Every household will get help with energy bills this winter, the advert claims. All you need to do is search online for “help for households”.

For many people, the journey starts and stops here. 

There’s no free phone number or point of contact in the ad. 

Without the internet, you cannot access the information.

This is worrying because the amount of people excluded from digital services is rising.

In May this year, Citizens Advice reported that 1 million households disconnected their internet access last year because of rising living costs.

10 million people are unable to access the internet by themselves, according to the Lloyds Bank Essential Digital Skills Benchmark in 2021.

And analysis by Professor Simeon Yates from the University of Liverpool of Ofcom data from 2020 showed that people with limited internet access are:

  • 4 times more likely to be from a low income household,
  • 8 times more likely to be over 65 years old,
  • 1.5 times more likely to be from Black, Asian and minority ethnic groups.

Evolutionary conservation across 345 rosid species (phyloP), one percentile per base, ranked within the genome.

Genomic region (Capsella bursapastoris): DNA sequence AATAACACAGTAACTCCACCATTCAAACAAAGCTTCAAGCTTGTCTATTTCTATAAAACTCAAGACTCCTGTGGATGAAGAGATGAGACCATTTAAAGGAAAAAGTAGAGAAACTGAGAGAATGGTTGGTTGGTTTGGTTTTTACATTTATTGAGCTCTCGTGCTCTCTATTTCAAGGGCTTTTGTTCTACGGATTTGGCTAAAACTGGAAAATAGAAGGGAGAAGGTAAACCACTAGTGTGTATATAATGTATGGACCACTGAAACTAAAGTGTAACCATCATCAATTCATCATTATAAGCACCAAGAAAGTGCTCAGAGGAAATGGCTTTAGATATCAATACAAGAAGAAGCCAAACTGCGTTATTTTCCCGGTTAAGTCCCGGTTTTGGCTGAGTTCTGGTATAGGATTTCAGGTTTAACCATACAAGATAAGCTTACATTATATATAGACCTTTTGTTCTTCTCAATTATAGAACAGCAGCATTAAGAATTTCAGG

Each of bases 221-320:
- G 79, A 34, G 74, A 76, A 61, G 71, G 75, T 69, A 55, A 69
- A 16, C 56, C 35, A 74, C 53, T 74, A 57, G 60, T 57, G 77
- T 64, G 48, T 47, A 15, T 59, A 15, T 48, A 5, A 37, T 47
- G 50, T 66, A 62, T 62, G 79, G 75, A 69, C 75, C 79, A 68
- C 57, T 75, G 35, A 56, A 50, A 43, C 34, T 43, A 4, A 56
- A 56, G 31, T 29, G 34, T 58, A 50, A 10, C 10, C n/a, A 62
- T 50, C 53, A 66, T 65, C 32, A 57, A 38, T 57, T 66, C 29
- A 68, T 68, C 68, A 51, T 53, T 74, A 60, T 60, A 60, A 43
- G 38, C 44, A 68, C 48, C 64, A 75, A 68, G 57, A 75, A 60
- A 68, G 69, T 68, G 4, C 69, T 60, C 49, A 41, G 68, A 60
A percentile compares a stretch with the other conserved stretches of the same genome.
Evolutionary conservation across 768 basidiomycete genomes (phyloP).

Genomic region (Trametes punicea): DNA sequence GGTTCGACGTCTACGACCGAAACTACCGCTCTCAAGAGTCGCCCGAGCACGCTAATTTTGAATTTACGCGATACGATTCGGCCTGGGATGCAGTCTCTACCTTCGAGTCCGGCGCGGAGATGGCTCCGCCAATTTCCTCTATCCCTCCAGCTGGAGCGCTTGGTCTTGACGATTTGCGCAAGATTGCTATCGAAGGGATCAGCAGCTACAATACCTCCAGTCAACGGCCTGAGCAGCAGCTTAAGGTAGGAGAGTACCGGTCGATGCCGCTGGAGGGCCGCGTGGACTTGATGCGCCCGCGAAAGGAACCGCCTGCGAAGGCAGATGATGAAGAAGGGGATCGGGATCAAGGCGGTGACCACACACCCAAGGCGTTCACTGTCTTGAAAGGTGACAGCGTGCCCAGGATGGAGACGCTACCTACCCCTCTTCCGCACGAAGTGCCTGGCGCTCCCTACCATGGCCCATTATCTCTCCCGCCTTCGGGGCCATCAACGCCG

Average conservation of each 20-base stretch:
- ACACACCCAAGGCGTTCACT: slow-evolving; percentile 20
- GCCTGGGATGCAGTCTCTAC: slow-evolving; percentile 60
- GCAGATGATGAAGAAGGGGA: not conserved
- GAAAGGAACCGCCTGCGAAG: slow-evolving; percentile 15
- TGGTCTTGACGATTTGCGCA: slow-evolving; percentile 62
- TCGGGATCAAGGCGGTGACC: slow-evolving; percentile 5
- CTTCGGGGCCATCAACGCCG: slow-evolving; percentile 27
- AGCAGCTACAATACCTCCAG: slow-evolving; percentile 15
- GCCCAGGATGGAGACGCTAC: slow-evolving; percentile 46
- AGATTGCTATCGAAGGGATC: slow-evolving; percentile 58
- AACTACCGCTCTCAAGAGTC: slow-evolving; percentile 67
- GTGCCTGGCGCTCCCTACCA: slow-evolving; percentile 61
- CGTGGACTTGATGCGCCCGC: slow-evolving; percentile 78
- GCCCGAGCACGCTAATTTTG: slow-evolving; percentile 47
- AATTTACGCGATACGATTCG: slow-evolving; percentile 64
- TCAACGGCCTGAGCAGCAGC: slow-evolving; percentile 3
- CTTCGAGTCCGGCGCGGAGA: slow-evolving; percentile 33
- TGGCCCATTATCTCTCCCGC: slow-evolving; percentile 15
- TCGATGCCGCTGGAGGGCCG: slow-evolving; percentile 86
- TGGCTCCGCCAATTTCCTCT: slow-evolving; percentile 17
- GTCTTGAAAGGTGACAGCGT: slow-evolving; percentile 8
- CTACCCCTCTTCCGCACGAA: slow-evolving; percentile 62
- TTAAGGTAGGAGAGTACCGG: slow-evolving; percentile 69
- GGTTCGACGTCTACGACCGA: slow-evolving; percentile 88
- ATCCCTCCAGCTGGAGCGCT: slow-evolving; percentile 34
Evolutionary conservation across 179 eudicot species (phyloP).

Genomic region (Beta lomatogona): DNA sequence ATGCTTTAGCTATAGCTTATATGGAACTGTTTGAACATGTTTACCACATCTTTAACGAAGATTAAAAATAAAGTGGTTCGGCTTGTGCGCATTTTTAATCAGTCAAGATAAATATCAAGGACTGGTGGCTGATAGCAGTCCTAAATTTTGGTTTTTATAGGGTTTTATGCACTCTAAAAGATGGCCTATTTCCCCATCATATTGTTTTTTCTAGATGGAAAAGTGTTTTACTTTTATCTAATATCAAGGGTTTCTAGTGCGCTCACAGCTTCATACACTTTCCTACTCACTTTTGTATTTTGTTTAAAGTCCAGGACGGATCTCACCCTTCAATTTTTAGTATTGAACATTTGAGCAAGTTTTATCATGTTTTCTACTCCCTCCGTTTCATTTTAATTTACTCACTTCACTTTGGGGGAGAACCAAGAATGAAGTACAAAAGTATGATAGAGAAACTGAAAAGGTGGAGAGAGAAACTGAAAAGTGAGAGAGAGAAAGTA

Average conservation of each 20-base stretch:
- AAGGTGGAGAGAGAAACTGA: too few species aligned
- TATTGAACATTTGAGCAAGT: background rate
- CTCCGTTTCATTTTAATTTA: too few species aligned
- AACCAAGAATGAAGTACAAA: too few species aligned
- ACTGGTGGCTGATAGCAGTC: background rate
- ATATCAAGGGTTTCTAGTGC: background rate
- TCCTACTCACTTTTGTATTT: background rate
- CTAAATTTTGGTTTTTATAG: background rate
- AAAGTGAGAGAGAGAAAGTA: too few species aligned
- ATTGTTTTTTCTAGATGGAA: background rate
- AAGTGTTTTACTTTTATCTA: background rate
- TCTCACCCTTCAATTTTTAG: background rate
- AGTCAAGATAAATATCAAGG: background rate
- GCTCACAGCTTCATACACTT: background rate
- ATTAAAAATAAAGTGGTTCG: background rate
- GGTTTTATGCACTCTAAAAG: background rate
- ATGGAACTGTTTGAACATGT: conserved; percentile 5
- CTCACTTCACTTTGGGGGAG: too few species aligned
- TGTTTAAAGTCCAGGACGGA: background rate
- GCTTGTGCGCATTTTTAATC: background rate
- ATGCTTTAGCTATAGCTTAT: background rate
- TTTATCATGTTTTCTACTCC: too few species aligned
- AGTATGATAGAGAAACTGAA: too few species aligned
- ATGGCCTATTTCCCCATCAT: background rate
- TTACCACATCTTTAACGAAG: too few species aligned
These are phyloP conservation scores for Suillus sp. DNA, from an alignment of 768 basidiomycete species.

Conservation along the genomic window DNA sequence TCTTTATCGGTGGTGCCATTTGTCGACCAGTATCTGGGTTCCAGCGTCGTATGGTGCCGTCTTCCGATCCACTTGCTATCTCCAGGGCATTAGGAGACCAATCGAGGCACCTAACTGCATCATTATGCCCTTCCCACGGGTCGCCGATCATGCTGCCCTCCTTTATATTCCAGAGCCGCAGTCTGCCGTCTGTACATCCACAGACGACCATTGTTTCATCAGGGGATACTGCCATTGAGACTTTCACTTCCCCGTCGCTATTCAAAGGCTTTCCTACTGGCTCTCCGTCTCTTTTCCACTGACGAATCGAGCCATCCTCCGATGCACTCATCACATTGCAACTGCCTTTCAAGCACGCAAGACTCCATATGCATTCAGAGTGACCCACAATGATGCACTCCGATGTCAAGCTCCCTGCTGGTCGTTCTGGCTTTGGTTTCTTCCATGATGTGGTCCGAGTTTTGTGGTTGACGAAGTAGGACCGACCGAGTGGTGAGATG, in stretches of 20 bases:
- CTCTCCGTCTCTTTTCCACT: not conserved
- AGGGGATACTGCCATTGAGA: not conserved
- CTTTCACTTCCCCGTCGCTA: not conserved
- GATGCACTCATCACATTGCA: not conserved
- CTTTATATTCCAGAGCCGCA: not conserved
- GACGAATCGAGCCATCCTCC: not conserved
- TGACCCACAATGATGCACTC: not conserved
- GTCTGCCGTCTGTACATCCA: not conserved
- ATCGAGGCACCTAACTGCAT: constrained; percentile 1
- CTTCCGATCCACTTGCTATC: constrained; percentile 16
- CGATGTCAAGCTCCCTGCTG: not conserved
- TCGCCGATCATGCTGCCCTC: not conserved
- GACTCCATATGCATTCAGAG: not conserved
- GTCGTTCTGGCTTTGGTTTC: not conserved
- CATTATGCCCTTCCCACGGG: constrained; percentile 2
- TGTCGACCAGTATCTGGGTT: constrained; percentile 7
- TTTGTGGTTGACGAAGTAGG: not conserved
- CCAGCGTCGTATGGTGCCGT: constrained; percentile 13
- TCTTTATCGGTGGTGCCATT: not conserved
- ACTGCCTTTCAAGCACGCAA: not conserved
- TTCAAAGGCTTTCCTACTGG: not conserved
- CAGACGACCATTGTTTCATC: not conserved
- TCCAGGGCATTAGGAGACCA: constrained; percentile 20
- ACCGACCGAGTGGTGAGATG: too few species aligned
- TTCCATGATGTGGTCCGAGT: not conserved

When you decide to make information digital-only, you exclude people. You will leave them behind.

Making users do the work

At a glance, the Help for Households website might look neatly organised. 

But as soon as you start clicking around, it’s clear that the burden is on the user to work out which information is relevant to them. 

Every page seems to be trying to address multiple user needs. Users must spend time and energy reading it all to understand what’s relevant to them.

This could be everything, or it could be nothing.

Users are continuously told to check what support they’re eligible for. How much time would it realistically take for someone to do this?